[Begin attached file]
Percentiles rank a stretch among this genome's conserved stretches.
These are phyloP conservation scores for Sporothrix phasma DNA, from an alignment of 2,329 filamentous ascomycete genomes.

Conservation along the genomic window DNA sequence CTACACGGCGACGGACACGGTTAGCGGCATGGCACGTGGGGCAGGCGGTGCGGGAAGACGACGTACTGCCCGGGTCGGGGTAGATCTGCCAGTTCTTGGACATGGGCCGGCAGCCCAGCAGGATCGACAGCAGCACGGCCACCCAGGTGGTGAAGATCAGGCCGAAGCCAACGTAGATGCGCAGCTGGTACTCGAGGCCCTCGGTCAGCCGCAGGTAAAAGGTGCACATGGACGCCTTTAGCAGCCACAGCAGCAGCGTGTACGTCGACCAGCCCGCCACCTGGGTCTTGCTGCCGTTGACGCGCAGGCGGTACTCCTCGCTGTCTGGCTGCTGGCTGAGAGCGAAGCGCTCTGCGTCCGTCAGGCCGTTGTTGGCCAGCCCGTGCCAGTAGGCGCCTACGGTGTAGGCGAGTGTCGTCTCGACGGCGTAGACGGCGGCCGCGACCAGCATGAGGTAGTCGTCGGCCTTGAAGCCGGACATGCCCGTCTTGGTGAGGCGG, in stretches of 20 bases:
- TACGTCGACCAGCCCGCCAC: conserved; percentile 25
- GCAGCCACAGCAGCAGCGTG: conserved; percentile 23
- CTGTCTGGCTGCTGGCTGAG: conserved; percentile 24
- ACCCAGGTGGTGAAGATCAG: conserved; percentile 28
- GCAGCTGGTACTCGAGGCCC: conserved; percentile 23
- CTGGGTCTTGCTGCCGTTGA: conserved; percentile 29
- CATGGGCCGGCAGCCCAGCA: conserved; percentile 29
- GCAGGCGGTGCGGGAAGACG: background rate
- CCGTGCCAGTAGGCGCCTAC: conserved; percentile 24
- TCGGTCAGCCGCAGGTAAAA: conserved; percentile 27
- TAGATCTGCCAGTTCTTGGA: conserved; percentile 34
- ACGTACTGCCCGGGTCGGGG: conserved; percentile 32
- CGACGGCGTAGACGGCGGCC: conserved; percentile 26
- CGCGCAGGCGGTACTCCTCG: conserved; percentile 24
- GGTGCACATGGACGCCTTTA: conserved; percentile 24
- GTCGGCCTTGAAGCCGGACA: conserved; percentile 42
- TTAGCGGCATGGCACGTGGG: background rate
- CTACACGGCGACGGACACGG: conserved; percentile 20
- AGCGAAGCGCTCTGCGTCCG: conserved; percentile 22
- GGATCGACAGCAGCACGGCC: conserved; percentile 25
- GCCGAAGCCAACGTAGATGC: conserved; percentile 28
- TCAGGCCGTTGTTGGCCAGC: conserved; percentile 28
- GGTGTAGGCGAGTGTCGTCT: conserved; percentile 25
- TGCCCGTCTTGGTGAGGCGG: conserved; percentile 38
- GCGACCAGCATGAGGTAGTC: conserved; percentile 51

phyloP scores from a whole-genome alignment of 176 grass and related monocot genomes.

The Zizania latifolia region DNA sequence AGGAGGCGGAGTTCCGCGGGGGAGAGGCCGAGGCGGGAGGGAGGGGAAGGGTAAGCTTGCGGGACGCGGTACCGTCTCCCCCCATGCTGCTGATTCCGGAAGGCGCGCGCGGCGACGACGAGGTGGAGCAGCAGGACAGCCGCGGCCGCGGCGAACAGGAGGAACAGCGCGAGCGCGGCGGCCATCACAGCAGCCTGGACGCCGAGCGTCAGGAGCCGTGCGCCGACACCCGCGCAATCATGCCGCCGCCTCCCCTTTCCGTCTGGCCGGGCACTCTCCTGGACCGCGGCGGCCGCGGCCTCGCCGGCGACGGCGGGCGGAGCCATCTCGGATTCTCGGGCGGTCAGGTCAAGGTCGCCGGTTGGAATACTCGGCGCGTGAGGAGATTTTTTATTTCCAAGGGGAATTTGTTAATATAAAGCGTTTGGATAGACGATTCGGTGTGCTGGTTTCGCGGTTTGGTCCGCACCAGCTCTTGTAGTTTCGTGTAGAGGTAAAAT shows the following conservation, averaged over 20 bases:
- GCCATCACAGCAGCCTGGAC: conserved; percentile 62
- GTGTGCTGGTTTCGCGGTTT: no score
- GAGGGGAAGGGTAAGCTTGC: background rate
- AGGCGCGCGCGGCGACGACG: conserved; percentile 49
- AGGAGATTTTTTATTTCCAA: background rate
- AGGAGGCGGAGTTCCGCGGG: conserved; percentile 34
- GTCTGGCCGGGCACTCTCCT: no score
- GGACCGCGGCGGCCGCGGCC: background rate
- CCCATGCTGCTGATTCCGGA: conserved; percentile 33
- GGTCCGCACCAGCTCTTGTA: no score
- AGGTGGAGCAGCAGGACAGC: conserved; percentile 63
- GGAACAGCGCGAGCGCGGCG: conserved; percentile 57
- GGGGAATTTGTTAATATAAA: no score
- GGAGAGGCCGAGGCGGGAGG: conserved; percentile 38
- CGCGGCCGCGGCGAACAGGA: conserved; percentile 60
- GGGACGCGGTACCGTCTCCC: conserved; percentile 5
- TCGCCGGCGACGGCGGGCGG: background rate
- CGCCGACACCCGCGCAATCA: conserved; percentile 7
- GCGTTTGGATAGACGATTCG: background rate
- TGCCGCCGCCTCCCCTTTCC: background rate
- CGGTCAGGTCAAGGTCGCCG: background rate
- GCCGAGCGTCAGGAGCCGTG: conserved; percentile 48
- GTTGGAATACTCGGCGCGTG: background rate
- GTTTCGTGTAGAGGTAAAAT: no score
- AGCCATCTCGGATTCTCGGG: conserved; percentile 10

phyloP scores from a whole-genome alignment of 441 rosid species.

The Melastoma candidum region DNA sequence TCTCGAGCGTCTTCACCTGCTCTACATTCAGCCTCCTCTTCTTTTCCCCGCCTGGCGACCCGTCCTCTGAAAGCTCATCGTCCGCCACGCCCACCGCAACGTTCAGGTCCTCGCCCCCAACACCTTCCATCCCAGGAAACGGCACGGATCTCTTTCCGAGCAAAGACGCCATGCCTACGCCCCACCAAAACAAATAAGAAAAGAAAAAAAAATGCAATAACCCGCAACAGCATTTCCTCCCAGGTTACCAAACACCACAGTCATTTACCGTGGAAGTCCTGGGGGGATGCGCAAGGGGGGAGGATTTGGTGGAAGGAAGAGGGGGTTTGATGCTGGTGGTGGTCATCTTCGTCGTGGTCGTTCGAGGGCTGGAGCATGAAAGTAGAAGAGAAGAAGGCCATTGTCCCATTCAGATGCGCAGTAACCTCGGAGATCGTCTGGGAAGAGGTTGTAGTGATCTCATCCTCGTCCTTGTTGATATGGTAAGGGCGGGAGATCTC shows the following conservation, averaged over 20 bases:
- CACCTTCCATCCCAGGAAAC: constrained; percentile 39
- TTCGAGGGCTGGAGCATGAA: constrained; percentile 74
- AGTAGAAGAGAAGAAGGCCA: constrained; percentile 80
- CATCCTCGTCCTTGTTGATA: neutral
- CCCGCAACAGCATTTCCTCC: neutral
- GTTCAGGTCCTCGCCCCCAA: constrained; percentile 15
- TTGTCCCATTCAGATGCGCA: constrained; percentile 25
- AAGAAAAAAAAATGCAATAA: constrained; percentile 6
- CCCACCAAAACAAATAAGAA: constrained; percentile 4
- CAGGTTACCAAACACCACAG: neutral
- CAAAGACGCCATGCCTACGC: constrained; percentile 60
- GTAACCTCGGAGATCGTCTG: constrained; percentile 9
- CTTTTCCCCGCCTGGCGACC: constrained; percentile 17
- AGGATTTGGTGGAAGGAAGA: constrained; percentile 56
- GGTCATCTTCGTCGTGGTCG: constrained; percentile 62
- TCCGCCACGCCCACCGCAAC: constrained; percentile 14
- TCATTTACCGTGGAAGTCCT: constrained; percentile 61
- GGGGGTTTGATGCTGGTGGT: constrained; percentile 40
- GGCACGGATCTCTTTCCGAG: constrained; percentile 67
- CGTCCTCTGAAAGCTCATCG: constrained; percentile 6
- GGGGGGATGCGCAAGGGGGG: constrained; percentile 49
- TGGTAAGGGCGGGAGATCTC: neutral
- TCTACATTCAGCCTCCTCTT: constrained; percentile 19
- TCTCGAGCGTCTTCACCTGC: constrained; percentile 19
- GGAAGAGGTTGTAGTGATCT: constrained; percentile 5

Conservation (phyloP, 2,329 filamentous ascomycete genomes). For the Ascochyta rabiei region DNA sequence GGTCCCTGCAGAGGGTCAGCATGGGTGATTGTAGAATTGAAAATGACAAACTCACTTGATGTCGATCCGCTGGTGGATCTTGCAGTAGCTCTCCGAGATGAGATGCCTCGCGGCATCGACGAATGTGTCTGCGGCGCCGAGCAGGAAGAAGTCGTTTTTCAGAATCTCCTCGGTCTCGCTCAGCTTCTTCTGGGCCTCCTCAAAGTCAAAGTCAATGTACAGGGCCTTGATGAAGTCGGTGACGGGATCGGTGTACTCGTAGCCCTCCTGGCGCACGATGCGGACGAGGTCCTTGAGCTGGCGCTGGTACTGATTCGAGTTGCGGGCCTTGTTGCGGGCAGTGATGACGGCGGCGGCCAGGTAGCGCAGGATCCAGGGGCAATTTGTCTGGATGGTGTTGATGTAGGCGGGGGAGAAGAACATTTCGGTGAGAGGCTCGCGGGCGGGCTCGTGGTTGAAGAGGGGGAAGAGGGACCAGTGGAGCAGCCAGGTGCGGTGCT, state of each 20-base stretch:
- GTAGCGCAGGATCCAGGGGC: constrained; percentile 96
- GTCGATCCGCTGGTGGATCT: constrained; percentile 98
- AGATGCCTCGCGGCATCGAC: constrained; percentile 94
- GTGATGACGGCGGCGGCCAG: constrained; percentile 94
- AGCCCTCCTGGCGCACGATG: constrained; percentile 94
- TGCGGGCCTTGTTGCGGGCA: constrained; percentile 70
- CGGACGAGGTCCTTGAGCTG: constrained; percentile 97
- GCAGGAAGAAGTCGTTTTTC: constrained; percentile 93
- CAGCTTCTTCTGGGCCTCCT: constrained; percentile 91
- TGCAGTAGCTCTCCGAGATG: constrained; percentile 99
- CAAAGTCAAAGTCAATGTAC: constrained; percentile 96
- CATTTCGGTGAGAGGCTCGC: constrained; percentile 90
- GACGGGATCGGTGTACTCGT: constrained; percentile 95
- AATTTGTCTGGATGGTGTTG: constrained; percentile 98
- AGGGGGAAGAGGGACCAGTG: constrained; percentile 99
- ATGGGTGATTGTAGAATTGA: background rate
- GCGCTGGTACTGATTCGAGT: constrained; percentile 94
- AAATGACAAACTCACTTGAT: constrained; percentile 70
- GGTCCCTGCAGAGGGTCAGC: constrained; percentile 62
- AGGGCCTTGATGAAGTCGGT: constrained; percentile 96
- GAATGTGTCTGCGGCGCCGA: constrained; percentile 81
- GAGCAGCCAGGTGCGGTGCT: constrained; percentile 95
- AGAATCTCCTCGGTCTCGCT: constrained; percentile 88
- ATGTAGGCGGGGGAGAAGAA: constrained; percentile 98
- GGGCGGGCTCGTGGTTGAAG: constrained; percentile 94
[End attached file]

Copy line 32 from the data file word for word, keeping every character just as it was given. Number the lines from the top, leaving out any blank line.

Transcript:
- GTGTGCTGGTTTCGCGGTTT: no score